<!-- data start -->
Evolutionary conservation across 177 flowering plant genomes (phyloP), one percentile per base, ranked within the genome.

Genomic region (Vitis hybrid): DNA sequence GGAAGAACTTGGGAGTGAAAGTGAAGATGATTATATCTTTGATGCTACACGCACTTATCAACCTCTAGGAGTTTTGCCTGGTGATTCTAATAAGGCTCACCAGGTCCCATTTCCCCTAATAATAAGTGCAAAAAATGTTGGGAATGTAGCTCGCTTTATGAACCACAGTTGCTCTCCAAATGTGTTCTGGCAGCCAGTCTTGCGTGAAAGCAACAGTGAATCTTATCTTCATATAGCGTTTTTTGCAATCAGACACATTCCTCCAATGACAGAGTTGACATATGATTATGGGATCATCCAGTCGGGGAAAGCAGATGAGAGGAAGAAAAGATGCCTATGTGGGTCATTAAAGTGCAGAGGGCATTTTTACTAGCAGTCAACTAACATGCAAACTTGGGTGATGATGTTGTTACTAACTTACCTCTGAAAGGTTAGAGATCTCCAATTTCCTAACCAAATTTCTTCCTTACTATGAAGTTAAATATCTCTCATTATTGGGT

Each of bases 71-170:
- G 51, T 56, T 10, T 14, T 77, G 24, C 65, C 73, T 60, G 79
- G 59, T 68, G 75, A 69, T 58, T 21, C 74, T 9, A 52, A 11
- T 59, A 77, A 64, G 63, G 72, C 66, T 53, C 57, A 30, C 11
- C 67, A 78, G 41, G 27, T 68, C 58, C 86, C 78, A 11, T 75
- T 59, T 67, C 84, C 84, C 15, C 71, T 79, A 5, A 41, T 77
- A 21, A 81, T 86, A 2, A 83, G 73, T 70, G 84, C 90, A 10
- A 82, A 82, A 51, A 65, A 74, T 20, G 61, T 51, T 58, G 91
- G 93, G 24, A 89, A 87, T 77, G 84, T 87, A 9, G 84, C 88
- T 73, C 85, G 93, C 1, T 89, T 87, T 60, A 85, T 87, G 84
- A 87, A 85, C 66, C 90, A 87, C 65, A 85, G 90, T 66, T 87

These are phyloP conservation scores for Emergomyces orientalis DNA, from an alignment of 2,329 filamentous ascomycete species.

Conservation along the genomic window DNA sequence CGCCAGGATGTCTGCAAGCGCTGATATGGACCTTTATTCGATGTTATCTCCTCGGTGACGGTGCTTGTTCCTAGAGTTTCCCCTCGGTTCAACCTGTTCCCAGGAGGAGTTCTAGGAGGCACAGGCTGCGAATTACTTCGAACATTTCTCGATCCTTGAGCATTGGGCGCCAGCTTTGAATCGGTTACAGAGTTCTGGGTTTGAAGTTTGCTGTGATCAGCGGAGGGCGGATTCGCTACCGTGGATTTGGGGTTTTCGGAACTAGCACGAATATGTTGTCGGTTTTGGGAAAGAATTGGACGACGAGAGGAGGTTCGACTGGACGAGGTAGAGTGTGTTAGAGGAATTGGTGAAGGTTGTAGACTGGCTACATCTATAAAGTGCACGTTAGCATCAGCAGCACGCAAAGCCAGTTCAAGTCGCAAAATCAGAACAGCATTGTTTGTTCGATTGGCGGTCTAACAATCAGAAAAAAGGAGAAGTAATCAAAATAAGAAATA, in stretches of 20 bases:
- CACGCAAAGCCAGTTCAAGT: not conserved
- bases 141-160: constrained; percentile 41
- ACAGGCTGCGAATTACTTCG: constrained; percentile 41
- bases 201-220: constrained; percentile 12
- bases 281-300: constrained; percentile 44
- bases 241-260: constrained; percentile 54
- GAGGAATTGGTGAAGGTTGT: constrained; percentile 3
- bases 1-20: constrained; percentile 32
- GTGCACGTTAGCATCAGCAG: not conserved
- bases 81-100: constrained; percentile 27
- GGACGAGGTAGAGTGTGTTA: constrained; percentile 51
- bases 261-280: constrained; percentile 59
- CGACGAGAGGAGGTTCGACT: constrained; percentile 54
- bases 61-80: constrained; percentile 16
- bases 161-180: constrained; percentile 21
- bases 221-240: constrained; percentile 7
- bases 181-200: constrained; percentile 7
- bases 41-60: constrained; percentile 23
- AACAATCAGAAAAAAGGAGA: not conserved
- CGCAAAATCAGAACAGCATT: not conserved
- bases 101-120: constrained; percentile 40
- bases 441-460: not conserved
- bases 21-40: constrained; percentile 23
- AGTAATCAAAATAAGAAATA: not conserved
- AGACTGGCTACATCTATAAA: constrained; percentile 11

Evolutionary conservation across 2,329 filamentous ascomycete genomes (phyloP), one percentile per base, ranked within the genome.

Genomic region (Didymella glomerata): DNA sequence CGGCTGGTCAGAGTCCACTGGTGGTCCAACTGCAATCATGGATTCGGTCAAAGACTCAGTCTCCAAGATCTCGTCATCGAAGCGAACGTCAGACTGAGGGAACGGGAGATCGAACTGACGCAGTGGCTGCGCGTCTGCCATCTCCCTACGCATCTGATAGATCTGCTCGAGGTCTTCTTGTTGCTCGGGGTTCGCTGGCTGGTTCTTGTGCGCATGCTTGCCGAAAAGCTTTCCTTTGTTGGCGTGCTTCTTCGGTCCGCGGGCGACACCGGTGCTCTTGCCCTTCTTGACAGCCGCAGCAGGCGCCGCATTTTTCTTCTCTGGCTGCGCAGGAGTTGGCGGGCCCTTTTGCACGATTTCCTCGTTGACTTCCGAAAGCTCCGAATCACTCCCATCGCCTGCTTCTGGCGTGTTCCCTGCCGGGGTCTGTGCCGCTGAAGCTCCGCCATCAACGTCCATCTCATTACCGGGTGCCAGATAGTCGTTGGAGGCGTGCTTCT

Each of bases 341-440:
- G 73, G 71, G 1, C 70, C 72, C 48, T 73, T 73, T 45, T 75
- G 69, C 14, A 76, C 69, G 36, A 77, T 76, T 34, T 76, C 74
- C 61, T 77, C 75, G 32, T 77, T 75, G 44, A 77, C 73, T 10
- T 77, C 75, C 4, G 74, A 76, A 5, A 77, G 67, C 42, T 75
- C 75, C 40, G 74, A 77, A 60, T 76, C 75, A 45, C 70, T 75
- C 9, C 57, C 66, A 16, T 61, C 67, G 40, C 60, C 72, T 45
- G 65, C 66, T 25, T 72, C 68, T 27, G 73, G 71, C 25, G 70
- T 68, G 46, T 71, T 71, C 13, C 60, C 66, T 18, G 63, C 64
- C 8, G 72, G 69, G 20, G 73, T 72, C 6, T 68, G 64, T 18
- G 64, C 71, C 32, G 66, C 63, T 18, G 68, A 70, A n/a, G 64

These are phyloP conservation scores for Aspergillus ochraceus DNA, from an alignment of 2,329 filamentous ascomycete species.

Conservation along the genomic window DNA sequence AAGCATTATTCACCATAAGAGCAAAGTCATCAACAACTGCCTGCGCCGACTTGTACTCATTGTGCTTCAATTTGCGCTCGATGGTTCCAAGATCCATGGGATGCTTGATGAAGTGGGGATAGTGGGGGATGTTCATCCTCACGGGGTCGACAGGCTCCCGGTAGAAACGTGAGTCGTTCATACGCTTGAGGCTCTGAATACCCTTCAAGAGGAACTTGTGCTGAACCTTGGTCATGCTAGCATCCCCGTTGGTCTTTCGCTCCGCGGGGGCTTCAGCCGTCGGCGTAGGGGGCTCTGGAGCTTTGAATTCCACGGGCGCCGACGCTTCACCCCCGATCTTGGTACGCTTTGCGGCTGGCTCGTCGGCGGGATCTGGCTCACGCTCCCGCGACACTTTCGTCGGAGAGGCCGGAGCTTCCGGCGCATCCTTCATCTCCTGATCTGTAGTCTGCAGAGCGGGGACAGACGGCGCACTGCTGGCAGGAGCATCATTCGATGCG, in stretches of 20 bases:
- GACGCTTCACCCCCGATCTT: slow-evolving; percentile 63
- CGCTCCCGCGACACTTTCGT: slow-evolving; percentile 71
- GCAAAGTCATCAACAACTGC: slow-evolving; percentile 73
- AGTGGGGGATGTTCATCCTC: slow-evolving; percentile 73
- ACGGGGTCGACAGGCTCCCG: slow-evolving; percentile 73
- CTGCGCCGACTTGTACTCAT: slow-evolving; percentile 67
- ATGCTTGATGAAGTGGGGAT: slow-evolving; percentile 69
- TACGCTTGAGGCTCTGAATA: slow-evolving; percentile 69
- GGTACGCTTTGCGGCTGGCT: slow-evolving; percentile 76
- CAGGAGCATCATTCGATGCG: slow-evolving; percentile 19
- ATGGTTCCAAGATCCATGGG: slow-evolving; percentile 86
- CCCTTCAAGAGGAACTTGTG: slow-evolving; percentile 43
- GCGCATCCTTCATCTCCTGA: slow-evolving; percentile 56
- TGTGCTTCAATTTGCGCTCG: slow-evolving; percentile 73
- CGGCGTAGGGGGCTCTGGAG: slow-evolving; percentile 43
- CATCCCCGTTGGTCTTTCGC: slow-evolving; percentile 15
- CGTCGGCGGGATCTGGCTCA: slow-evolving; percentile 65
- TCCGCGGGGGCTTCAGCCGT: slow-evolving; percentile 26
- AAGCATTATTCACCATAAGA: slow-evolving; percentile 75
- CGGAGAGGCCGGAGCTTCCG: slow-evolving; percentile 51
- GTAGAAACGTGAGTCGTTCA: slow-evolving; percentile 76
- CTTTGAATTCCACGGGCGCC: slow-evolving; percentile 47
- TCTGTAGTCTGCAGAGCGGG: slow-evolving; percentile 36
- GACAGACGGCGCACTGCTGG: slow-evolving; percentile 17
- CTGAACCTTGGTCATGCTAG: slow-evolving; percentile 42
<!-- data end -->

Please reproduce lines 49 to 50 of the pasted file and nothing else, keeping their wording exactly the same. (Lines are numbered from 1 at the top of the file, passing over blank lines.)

- C 9, C 57, C 66, A 16, T 61, C 67, G 40, C 60, C 72, T 45
- G 65, C 66, T 25, T 72, C 68, T 27, G 73, G 71, C 25, G 70